For many, traveling out of the country can create a fair amount of anxiety – especially the first time you visit a new country.  Even after all the countries I’ve been to, there are some places that can make me a tad nervous.  (See my story on Moscow).

What to expect?  What if I do the wrong thing?  How do I get around?  What if I need help and no one speaks English?  Below are a list of tips that I think work well for any place you maybe traveling outside your sphere.  If you have any tips – feel free to share!

Preparing for the Trip

•   Make sure your passport is up to date and that you have the proper visas.  Working through the post office to get your pasport is less expensive but it takes quite a bit longer.

•   Be sure to find out if you need a Visa for the country you are visiting.  Russia has a complicated process that involves confirmations from hotels, a lot of paperwork, etc. but Turkey has windows in the airport where you just hand them the money and they stamp your passport. Yes, ask your travel agent but I have been burned by this a number of times.  My best tip for making sure you have what you need is to call a professional Passport and Visa Procurement place.  Ask them what is required and what they charge do to the service.  You may decide the cost is worth it (it’s the only way I get my visas) but it it’s too expensive, at least you have the information.

•   Consider the culture you are about to spend time in:  i.e. Italy is  rather conservative and the Catholic Church is the dominant force whereas Rio de Janeiro has a very cosmopolitan, sexy lifestyle . You are in their country and they are not required (or interested) in conforming to your idea of what things should be.  Respect their way of doing things.

•   Check the weather!!  Seriously – it’s not hard and worth the 4 minutes it will take.

•   Sensible shoes are a must!  Cobblestones and long walking days are not your friend in sexy high heeled boots.  Outside the US wearing “sneakers” is a tad gauche (their also not fond of Bart Simpson t-shirts).  Do what you want in order to be comfortable but know you will stick out like an “American”.  I always wear canvas flats, sandals, leather flats, etc.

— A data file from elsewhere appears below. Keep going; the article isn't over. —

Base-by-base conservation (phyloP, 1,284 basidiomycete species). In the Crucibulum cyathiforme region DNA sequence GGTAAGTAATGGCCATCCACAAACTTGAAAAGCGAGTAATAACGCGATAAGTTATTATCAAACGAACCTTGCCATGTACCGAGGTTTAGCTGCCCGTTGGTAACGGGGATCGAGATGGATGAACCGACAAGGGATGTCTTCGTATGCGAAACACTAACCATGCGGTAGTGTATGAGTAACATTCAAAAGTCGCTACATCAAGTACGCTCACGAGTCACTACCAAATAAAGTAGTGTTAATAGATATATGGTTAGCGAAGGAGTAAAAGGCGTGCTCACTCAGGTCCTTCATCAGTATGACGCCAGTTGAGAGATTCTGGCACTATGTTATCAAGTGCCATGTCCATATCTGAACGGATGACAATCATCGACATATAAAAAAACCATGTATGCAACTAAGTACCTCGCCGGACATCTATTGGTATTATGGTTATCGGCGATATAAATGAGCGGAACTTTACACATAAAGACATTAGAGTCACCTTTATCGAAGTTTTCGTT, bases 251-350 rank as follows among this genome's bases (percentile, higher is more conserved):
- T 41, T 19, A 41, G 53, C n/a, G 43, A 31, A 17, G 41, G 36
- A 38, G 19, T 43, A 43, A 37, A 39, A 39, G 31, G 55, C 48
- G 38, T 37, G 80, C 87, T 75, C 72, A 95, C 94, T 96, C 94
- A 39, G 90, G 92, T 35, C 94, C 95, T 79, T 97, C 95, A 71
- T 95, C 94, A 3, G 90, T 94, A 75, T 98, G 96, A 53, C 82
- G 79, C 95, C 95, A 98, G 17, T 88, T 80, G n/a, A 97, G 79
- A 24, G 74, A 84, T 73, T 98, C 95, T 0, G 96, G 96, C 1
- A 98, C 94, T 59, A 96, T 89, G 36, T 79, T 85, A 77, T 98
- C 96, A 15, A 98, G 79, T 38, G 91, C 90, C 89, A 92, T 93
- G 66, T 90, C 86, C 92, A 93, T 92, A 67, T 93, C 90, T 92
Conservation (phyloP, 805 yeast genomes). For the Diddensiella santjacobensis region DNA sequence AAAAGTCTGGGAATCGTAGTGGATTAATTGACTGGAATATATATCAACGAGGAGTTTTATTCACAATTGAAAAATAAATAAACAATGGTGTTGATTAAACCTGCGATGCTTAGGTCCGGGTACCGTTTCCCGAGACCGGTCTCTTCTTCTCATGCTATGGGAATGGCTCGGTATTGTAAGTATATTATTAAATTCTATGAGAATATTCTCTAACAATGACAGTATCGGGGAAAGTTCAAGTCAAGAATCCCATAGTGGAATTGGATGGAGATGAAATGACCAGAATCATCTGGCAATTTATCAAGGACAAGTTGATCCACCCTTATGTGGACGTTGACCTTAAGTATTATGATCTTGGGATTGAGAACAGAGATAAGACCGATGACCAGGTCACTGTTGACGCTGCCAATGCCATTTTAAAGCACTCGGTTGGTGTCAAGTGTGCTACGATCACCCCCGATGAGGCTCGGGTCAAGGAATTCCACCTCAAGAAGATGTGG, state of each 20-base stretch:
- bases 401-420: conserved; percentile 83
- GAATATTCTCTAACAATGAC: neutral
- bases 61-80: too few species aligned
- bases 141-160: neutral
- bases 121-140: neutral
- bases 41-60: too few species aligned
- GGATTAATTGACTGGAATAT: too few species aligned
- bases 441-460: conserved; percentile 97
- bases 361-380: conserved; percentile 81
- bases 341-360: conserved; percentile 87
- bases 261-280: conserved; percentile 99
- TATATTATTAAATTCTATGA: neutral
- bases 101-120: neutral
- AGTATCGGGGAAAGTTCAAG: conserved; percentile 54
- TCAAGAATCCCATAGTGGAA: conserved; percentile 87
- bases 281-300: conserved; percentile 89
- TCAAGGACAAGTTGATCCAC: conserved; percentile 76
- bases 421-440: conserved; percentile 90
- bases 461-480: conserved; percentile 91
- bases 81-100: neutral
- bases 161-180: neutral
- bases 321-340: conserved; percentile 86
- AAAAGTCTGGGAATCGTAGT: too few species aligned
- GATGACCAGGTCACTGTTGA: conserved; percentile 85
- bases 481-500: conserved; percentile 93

•   Plan for layers according to the weather – that’s always the rule of thumb no matter what climate you are traveling in.

•   Ladies – Always bring a light wrap or scarf.  Great for a plane blanket, dressing up an outfit, when the weather gets cool or covering your head for chapels, religious sites, etc.  Tie them around your purse/bag when not wearing them. (It can make it harder for pick pockets).

•   A camera is a must and don’t be shy about taking pictures.  Everybody does it!  Tourism is most nations biggest money maker – they WANT you there – taking pictures and all.  Of course, don’t be rude.  Would you want a foreigner sticking a camera in the nose of your Grandma because she looks so “cute”?

•   Pack light.  Turn clothes in for laundry if they are getting dirty/worn.  It’s no fun dragging a crazy heavy suitcase around and besides if you like to shop you’ll need room for goodies.  Sometimes I’ve been so bad that I had to buy a second suitcase!

•   If you have prescriptions, you might want to get a note from your doctor – especially if they require syringes.  I’ve traveled with prescriptions before and have never had a problem.  For the “less traveled destinations” – i.e, Burma – it’s probably a good idea.

Money/Exchange Rate/Credit Cards

Exchange rates change all the time.  Plan on them being different from the day you book to the day you travel.  Be sure to think ahead on how this will effect you.
•    I usually only bring about $ 50 – $100 of converted money for the country I am traveling to and then exchange it when I arrive.
•    I  use my ATM card a lot as I can then take money out as I need it.  However, be aware of exchange charges and fees with your bank.  It’s always good to call ahead and be informed.
•    I’ve always been told that you get the best exchange rate on credit cards due to the amount of international money that a credit card company handles.  For me, it’s just a practical issue.  Using a credit card, I carry less cash and if there is a problem, I can complain to my credit card.
•    American Express is not as widely accepted outside the United States.  Major hotels and international restaurants accept it but you will find smaller place often do not.  Always have a Mastercard or Visa as a back up.
•    If you don’t want to use an ATM when exchanging money, find a small place near your hotel (the doorman or concierge will know where a good one is).  DO NOT exchange money at the hotel – it’s really expensive.

Plane Trip Over and Back